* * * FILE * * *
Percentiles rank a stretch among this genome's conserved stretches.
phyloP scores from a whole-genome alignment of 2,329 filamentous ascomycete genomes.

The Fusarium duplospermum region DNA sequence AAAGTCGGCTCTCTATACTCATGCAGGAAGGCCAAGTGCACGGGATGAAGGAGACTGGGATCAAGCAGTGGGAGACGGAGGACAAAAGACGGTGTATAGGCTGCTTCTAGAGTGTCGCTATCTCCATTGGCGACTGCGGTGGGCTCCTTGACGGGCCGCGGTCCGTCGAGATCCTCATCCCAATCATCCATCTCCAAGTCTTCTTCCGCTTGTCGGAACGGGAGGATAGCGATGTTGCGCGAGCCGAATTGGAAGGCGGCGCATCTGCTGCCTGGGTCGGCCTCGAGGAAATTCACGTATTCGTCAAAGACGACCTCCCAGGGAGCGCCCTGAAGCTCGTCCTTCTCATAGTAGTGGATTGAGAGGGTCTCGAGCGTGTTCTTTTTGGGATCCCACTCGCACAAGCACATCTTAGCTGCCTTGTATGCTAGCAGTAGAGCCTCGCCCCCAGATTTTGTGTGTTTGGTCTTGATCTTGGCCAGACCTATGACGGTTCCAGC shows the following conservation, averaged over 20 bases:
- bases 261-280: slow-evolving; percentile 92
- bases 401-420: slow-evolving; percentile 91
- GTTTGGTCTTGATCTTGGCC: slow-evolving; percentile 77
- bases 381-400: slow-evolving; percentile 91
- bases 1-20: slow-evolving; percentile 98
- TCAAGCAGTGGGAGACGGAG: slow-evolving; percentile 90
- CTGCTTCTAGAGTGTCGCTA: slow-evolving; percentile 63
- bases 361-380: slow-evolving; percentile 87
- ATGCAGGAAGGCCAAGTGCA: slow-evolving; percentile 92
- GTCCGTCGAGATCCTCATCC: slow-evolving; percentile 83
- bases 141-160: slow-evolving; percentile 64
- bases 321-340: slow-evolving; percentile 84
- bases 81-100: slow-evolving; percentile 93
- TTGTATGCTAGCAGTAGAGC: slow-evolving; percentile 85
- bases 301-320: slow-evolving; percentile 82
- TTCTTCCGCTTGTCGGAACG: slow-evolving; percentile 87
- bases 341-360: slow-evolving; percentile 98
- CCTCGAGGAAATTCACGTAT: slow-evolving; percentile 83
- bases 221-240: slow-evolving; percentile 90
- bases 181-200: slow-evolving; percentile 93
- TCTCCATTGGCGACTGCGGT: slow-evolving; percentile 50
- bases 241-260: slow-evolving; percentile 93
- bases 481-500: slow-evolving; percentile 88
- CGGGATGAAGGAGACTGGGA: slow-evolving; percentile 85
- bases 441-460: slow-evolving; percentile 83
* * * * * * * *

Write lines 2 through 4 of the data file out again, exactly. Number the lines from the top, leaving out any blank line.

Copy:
phyloP scores from a whole-genome alignment of 2,329 filamentous ascomycete genomes.

The Fusarium duplospermum region DNA sequence AAAGTCGGCTCTCTATACTCATGCAGGAAGGCCAAGTGCACGGGATGAAGGAGACTGGGATCAAGCAGTGGGAGACGGAGGACAAAAGACGGTGTATAGGCTGCTTCTAGAGTGTCGCTATCTCCATTGGCGACTGCGGTGGGCTCCTTGACGGGCCGCGGTCCGTCGAGATCCTCATCCCAATCATCCATCTCCAAGTCTTCTTCCGCTTGTCGGAACGGGAGGATAGCGATGTTGCGCGAGCCGAATTGGAAGGCGGCGCATCTGCTGCCTGGGTCGGCCTCGAGGAAATTCACGTATTCGTCAAAGACGACCTCCCAGGGAGCGCCCTGAAGCTCGTCCTTCTCATAGTAGTGGATTGAGAGGGTCTCGAGCGTGTTCTTTTTGGGATCCCACTCGCACAAGCACATCTTAGCTGCCTTGTATGCTAGCAGTAGAGCCTCGCCCCCAGATTTTGTGTGTTTGGTCTTGATCTTGGCCAGACCTATGACGGTTCCAGC shows the following conservation, averaged over 20 bases:
- bases 261-280: slow-evolving; percentile 92